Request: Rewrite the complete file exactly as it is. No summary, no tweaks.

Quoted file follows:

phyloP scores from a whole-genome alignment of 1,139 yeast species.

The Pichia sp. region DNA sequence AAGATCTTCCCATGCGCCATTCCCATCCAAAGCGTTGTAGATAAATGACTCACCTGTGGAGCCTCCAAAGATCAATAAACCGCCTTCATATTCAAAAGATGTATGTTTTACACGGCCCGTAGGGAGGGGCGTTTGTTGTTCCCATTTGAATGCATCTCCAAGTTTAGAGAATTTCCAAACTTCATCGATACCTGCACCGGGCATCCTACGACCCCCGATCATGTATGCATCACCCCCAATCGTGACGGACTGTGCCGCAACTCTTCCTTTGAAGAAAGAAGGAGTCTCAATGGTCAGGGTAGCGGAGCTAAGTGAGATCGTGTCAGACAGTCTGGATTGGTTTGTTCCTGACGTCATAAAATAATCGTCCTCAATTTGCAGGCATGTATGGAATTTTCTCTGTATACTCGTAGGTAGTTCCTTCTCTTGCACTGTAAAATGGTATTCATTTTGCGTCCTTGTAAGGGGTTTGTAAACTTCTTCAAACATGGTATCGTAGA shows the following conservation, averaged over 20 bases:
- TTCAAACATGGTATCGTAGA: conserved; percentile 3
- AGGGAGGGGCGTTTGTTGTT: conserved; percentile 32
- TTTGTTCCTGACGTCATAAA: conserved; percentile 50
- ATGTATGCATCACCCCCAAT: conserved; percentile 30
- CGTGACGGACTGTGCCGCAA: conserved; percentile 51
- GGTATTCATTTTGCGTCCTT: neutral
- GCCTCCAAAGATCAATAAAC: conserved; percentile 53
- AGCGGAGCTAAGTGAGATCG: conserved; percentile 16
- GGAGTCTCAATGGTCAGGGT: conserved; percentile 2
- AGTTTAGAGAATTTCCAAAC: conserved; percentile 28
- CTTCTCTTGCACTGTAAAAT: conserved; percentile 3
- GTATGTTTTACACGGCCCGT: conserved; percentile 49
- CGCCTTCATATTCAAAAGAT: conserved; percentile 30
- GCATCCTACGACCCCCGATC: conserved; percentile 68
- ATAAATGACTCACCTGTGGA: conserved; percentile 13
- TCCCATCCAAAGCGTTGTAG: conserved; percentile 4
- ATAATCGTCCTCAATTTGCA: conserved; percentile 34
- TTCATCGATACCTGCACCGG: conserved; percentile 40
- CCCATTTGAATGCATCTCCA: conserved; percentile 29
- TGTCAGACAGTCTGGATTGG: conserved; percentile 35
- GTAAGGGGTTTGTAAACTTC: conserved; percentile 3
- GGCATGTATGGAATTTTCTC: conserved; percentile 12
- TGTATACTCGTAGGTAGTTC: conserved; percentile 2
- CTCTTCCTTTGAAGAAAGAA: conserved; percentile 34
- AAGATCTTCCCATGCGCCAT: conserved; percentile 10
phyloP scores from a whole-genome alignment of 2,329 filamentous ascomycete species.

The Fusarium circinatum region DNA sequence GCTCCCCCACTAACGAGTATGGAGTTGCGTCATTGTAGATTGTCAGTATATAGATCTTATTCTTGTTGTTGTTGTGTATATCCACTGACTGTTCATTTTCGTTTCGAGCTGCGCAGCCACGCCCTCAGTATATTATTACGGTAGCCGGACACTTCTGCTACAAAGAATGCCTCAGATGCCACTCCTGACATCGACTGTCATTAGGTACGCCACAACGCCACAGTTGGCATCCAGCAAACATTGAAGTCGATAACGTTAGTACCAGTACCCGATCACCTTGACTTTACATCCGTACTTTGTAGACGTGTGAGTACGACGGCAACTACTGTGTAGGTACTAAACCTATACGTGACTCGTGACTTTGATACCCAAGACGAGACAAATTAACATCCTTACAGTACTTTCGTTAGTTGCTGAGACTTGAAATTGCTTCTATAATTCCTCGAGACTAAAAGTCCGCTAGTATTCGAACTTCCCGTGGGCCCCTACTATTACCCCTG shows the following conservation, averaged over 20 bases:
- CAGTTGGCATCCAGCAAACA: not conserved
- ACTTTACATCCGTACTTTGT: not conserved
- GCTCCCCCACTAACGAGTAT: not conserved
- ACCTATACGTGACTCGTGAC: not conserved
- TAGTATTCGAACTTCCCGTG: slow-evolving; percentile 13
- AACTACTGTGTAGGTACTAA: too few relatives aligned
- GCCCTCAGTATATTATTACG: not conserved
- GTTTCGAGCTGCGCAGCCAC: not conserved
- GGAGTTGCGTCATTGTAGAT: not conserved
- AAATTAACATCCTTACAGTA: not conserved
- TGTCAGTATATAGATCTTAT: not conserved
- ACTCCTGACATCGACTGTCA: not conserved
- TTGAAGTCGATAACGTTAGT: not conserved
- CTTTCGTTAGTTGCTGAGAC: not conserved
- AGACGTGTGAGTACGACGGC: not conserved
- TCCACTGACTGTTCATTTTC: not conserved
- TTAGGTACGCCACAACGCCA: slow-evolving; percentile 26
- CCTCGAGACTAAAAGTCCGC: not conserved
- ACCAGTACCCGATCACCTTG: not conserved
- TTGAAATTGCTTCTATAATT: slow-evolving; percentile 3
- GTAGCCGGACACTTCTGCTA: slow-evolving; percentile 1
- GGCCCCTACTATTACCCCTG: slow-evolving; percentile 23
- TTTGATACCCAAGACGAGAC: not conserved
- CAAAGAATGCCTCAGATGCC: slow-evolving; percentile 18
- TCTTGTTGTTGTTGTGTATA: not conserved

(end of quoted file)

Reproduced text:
phyloP scores from a whole-genome alignment of 1,139 yeast species.

The Pichia sp. region DNA sequence AAGATCTTCCCATGCGCCATTCCCATCCAAAGCGTTGTAGATAAATGACTCACCTGTGGAGCCTCCAAAGATCAATAAACCGCCTTCATATTCAAAAGATGTATGTTTTACACGGCCCGTAGGGAGGGGCGTTTGTTGTTCCCATTTGAATGCATCTCCAAGTTTAGAGAATTTCCAAACTTCATCGATACCTGCACCGGGCATCCTACGACCCCCGATCATGTATGCATCACCCCCAATCGTGACGGACTGTGCCGCAACTCTTCCTTTGAAGAAAGAAGGAGTCTCAATGGTCAGGGTAGCGGAGCTAAGTGAGATCGTGTCAGACAGTCTGGATTGGTTTGTTCCTGACGTCATAAAATAATCGTCCTCAATTTGCAGGCATGTATGGAATTTTCTCTGTATACTCGTAGGTAGTTCCTTCTCTTGCACTGTAAAATGGTATTCATTTTGCGTCCTTGTAAGGGGTTTGTAAACTTCTTCAAACATGGTATCGTAGA shows the following conservation, averaged over 20 bases:
- TTCAAACATGGTATCGTAGA: conserved; percentile 3
- AGGGAGGGGCGTTTGTTGTT: conserved; percentile 32
- TTTGTTCCTGACGTCATAAA: conserved; percentile 50
- ATGTATGCATCACCCCCAAT: conserved; percentile 30
- CGTGACGGACTGTGCCGCAA: conserved; percentile 51
- GGTATTCATTTTGCGTCCTT: neutral
- GCCTCCAAAGATCAATAAAC: conserved; percentile 53
- AGCGGAGCTAAGTGAGATCG: conserved; percentile 16
- GGAGTCTCAATGGTCAGGGT: conserved; percentile 2
- AGTTTAGAGAATTTCCAAAC: conserved; percentile 28
- CTTCTCTTGCACTGTAAAAT: conserved; percentile 3
- GTATGTTTTACACGGCCCGT: conserved; percentile 49
- CGCCTTCATATTCAAAAGAT: conserved; percentile 30
- GCATCCTACGACCCCCGATC: conserved; percentile 68
- ATAAATGACTCACCTGTGGA: conserved; percentile 13
- TCCCATCCAAAGCGTTGTAG: conserved; percentile 4
- ATAATCGTCCTCAATTTGCA: conserved; percentile 34
- TTCATCGATACCTGCACCGG: conserved; percentile 40
- CCCATTTGAATGCATCTCCA: conserved; percentile 29
- TGTCAGACAGTCTGGATTGG: conserved; percentile 35
- GTAAGGGGTTTGTAAACTTC: conserved; percentile 3
- GGCATGTATGGAATTTTCTC: conserved; percentile 12
- TGTATACTCGTAGGTAGTTC: conserved; percentile 2
- CTCTTCCTTTGAAGAAAGAA: conserved; percentile 34
- AAGATCTTCCCATGCGCCAT: conserved; percentile 10
phyloP scores from a whole-genome alignment of 2,329 filamentous ascomycete species.

The Fusarium circinatum region DNA sequence GCTCCCCCACTAACGAGTATGGAGTTGCGTCATTGTAGATTGTCAGTATATAGATCTTATTCTTGTTGTTGTTGTGTATATCCACTGACTGTTCATTTTCGTTTCGAGCTGCGCAGCCACGCCCTCAGTATATTATTACGGTAGCCGGACACTTCTGCTACAAAGAATGCCTCAGATGCCACTCCTGACATCGACTGTCATTAGGTACGCCACAACGCCACAGTTGGCATCCAGCAAACATTGAAGTCGATAACGTTAGTACCAGTACCCGATCACCTTGACTTTACATCCGTACTTTGTAGACGTGTGAGTACGACGGCAACTACTGTGTAGGTACTAAACCTATACGTGACTCGTGACTTTGATACCCAAGACGAGACAAATTAACATCCTTACAGTACTTTCGTTAGTTGCTGAGACTTGAAATTGCTTCTATAATTCCTCGAGACTAAAAGTCCGCTAGTATTCGAACTTCCCGTGGGCCCCTACTATTACCCCTG shows the following conservation, averaged over 20 bases:
- CAGTTGGCATCCAGCAAACA: not conserved
- ACTTTACATCCGTACTTTGT: not conserved
- GCTCCCCCACTAACGAGTAT: not conserved
- ACCTATACGTGACTCGTGAC: not conserved
- TAGTATTCGAACTTCCCGTG: slow-evolving; percentile 13
- AACTACTGTGTAGGTACTAA: too few relatives aligned
- GCCCTCAGTATATTATTACG: not conserved
- GTTTCGAGCTGCGCAGCCAC: not conserved
- GGAGTTGCGTCATTGTAGAT: not conserved
- AAATTAACATCCTTACAGTA: not conserved
- TGTCAGTATATAGATCTTAT: not conserved
- ACTCCTGACATCGACTGTCA: not conserved
- TTGAAGTCGATAACGTTAGT: not conserved
- CTTTCGTTAGTTGCTGAGAC: not conserved
- AGACGTGTGAGTACGACGGC: not conserved
- TCCACTGACTGTTCATTTTC: not conserved
- TTAGGTACGCCACAACGCCA: slow-evolving; percentile 26
- CCTCGAGACTAAAAGTCCGC: not conserved
- ACCAGTACCCGATCACCTTG: not conserved
- TTGAAATTGCTTCTATAATT: slow-evolving; percentile 3
- GTAGCCGGACACTTCTGCTA: slow-evolving; percentile 1
- GGCCCCTACTATTACCCCTG: slow-evolving; percentile 23
- TTTGATACCCAAGACGAGAC: not conserved
- CAAAGAATGCCTCAGATGCC: slow-evolving; percentile 18
- TCTTGTTGTTGTTGTGTATA: not conserved